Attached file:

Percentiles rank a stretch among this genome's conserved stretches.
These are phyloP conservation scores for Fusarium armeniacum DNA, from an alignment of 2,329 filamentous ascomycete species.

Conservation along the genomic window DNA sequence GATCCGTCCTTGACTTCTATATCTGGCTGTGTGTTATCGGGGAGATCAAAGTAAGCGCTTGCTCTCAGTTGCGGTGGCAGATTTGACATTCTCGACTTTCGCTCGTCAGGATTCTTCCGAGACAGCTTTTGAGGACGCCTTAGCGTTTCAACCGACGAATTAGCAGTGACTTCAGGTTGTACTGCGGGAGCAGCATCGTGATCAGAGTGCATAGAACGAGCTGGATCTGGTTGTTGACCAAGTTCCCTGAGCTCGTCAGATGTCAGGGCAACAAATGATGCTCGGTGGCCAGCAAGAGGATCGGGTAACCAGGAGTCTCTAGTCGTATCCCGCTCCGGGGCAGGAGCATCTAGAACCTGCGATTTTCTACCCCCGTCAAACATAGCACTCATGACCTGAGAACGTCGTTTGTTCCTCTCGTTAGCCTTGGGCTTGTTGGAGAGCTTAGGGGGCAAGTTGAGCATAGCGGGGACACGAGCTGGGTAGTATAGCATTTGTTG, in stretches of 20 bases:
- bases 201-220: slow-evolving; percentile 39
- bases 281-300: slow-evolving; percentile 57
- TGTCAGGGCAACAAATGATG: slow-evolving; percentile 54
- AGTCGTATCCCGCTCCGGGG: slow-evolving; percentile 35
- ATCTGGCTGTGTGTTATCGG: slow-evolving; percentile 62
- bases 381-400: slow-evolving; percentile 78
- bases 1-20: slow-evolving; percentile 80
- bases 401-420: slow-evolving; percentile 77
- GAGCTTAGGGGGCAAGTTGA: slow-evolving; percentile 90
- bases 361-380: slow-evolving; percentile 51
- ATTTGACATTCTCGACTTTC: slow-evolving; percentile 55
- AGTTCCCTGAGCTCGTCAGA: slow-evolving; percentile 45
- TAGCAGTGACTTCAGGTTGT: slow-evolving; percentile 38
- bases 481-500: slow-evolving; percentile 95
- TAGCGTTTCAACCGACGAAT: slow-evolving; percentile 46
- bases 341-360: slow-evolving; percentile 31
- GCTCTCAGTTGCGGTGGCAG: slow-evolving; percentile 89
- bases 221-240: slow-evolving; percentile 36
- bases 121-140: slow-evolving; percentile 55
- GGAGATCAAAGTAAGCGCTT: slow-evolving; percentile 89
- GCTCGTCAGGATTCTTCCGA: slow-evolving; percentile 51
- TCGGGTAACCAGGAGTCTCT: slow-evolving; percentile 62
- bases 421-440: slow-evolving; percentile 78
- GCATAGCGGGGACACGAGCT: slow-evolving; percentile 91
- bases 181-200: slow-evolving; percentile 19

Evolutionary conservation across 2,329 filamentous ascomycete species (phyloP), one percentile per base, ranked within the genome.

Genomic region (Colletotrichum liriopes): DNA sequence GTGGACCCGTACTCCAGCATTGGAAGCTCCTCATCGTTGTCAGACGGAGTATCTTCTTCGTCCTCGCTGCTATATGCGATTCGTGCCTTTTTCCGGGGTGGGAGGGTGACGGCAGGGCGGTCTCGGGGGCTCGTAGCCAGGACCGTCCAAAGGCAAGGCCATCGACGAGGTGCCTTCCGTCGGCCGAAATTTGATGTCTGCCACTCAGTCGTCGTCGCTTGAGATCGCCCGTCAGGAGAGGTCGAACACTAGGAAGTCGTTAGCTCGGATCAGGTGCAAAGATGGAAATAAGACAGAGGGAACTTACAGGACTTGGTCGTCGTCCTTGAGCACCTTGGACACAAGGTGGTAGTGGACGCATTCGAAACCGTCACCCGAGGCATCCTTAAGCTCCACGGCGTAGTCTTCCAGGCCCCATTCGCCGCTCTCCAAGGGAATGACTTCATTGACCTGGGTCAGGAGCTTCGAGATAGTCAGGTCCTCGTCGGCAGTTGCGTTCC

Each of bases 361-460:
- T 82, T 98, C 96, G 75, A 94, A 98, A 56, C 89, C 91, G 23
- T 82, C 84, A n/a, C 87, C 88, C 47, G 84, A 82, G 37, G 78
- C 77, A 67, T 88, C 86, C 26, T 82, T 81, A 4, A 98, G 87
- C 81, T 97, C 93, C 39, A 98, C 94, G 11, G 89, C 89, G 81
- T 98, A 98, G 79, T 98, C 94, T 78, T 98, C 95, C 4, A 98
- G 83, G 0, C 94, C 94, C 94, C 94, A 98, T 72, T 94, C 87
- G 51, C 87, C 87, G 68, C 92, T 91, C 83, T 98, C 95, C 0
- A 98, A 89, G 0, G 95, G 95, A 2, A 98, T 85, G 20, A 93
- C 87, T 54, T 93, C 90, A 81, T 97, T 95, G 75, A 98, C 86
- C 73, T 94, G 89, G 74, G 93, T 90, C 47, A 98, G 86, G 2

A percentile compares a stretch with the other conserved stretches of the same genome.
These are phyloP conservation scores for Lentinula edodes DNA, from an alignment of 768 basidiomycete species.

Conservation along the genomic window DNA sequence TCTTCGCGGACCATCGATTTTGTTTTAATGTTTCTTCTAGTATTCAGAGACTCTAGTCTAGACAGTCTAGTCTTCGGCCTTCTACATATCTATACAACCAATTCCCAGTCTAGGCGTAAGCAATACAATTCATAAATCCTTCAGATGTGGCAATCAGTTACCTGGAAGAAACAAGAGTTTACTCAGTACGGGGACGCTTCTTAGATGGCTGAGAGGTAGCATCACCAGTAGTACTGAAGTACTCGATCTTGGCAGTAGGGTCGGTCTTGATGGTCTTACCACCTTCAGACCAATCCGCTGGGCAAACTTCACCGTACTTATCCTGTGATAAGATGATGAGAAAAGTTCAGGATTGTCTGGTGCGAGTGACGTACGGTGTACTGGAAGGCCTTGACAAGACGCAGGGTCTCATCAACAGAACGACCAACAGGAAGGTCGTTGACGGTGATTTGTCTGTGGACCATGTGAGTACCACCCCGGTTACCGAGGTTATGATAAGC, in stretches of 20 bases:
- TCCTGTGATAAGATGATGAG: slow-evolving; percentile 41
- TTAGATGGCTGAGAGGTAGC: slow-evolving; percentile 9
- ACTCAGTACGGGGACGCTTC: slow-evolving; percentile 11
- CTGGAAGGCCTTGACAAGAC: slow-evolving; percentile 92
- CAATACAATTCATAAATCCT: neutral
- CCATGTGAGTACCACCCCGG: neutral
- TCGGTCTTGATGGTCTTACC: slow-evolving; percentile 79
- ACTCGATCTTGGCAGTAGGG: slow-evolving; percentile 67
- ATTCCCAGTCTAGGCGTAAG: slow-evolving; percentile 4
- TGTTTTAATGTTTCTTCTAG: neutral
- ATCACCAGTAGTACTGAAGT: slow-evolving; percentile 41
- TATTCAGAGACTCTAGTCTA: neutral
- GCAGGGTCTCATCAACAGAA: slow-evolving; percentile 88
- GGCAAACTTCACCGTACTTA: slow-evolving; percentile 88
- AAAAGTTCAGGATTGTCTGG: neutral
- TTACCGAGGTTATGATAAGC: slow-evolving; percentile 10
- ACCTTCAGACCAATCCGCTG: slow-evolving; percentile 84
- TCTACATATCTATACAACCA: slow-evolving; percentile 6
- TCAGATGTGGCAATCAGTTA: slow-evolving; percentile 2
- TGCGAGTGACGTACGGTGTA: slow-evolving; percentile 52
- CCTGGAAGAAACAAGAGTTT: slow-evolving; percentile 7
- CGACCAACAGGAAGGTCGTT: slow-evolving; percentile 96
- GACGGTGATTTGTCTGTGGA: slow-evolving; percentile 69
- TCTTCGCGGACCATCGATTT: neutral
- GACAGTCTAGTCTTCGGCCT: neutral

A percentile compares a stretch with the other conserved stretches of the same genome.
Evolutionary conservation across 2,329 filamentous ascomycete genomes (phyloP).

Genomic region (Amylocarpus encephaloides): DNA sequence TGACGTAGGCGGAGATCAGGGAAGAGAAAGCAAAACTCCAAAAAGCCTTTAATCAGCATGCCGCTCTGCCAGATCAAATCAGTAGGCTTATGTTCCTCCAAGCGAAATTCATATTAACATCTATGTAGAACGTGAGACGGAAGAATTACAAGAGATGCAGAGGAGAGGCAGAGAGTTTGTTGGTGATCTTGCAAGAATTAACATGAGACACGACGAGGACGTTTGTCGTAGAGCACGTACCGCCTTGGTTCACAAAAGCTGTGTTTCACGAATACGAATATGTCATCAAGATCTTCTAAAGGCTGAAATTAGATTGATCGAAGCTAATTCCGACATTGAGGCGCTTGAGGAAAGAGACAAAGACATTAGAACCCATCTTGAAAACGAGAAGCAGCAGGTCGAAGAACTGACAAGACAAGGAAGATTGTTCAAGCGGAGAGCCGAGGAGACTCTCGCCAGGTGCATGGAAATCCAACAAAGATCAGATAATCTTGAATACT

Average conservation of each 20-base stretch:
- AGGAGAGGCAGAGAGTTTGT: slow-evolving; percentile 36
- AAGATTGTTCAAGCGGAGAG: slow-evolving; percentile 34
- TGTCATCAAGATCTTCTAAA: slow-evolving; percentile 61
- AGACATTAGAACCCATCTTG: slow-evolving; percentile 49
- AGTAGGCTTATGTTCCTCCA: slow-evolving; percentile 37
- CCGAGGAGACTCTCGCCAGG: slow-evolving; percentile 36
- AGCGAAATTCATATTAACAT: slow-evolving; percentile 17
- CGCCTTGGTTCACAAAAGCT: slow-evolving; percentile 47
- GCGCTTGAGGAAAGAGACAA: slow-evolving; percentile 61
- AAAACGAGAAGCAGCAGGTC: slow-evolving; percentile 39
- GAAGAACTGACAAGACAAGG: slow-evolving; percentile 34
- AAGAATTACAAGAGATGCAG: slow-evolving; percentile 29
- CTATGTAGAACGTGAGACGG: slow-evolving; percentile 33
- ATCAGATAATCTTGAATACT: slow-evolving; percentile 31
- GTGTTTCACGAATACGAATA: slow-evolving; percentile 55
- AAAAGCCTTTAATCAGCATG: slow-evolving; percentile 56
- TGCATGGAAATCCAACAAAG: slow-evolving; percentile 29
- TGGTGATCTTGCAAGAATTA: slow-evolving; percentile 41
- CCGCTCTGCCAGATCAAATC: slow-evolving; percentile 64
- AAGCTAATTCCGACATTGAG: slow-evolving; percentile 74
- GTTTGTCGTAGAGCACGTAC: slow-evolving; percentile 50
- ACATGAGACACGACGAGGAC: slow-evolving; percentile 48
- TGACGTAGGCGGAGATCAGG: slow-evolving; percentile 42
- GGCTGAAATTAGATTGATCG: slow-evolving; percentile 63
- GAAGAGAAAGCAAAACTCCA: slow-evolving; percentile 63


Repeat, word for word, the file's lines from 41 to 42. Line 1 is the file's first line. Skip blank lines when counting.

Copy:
- C 73, T 94, G 89, G 74, G 93, T 90, C 47, A 98, G 86, G 2

A percentile compares a stretch with the other conserved stretches of the same genome.